I’ve always considered Mandarin SpawnÂ to be the gold standard for action figure sculpting. While any of the Horsemen are capable of such great work, Eric Treadaway’s sculpt for that figure is in my mental Hall of Fame. And so it means something when I say Scarabus is very close to or perhaps on par with Mandarin Spawn, but with the added bonus of more articulation.
I really can’t do justice to this sculpt with mere words. At times I’ve looked into getting some basic art criticism training, solely so I can have some sort of vocabulary to discuss work like this.Â What you’ll notice most immediately on this sculpt are the details. The Four Horsemen have spent the last five or six years giving us great, but stylistically simplistic sculpts for Masters of the Universe Classics and DC Universe Classics. This is what happens when the Horsemen can really run wild. It’s why so many fans still pine for the return of Millennium MOTU.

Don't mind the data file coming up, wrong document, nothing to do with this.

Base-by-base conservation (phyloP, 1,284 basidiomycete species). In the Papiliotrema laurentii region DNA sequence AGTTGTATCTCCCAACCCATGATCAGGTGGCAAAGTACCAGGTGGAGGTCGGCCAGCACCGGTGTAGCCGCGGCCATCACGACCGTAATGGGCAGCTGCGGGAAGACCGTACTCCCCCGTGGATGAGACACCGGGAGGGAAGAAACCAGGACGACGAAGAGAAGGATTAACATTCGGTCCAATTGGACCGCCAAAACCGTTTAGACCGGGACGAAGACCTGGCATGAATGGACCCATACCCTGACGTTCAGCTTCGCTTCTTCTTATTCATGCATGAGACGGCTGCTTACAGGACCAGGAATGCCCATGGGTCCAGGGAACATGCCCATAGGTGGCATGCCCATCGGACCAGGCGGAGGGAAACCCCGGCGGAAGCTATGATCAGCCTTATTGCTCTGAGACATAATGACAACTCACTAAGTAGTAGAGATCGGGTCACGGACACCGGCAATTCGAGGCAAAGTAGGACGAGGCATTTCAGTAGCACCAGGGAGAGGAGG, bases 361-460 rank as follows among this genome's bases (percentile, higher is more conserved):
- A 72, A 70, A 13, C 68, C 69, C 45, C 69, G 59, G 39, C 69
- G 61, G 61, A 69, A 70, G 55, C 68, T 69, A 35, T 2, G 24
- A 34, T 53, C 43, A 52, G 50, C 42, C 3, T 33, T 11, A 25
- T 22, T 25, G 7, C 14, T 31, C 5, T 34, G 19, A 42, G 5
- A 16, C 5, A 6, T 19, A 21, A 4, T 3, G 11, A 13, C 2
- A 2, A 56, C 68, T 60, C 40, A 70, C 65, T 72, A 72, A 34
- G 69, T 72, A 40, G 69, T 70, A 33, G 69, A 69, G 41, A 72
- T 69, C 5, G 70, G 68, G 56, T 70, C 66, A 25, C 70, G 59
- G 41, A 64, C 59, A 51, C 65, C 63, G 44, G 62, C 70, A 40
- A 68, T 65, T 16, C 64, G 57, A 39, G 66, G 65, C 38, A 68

The cape is removable, although the slender look that results isn’t nearly as imposing. On the other hand, the cape is made from a fairly strong material and doesn’t have much give, which limits posing options.
In terms of paint applications, Scarabus again represents a master class for other toy creators. Just looking at the photos, you can see why producing this figure could have bankrupted the Horsemen. The only negative I have to say about the paint work it’s a bit easy to scratch, particularly the matte black parts such as the hands.
In terms of articulation, Scarabus features: